LOUISVILLE, Ky., Feb. 15 (UPI) -- Interferon therapy, used to treat metastasized melanoma found in the lymph nodes or bloodstream, was found to have no effect on survival of stage 3 patients, researchers found in a new study.
The large study looked at patients with small amounts of melanoma detected in their lymph system, many of whom did not benefit when given the treatment.
Interferon is one of two drugs approved by the U.S. Food and Drug Administration for adjuvant therapy in 1995 and is used to prevent cancer from spreading. But the sentinel lymph node, or SLN, biopsy developed in the 1990s allowed doctors to detect microscopic levels of cancer in lymph nodes, catching it much earlier.
Researchers at the University of Louisville said they expect new drugs in development could be better for patients, saving some of the added expense of interferon treatment, as well as physical side effects described as "like having the flu, only worse, for a whole year."
"We started the Sunbelt Melanoma Trial to determine whether interferon therapy was warranted in this relatively lower risk group of stage III patients," Dr. Kelly McMasters, director of the Multidisciplinary Melanoma Clinic at the University of Louisville, said in a press release. "What we found was that there was no evidence that interferon was necessary or helpful for this substantial group of melanoma patients.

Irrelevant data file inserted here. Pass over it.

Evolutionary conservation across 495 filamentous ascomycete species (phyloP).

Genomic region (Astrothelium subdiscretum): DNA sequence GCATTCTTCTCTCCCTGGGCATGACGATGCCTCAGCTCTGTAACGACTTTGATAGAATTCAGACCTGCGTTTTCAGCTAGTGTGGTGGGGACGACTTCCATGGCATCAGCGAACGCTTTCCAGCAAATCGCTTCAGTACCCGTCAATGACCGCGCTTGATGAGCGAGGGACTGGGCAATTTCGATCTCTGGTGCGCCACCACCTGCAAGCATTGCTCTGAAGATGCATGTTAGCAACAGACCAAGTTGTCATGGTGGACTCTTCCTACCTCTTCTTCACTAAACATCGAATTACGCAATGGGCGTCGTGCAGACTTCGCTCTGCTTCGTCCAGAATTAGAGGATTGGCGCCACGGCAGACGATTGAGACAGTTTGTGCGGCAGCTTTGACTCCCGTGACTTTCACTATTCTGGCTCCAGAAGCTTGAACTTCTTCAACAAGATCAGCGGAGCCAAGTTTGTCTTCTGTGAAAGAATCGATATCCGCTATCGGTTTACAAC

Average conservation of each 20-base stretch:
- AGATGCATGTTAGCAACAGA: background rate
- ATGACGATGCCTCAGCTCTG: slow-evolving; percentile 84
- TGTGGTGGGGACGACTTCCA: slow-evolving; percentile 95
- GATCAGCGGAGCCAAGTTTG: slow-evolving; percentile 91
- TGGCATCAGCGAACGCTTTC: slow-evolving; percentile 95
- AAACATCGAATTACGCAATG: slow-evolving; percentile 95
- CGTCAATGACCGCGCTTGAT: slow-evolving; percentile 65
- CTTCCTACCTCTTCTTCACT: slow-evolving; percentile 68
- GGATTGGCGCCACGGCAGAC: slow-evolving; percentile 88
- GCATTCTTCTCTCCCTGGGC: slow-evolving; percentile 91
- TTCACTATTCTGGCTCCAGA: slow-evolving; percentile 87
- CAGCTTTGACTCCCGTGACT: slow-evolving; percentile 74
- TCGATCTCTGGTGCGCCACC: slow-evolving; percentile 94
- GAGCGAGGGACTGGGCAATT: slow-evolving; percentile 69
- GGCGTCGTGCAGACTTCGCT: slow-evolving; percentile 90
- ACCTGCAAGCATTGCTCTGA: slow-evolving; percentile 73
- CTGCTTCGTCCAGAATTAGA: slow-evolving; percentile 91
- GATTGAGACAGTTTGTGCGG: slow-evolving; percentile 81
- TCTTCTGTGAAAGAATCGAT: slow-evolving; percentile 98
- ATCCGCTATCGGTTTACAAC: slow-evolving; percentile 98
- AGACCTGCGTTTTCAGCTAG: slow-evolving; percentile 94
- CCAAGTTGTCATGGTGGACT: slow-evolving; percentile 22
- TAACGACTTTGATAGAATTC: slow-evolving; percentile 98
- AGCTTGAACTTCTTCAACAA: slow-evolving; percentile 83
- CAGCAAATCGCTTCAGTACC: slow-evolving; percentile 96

For the study, published in the Journal of Clinical Oncology, researchers enrolled more than 3,600 participants starting in 1997 who were treated with interferon or simply observed after melanoma was detected in a single lymph node. Researchers followed up with participants for up to 10 years to track their cancer recurrence and overall survival.
Interferon therapy was found not to have a significant effect for any patients, the researchers reported, leading them to question whether the treatment was beneficial for any patients judged to have low levels of cancer aside from melanoma detected in their bodies.
"While the study did not quite meet its accrual goals and was underpowered to detect very small differences in survival, there was not even a trend for improvement in survival with interferon," McMasters said. "Based on these findings, it would be hard to recommend interferon therapy for patients with minimal cancer in just one lymph node."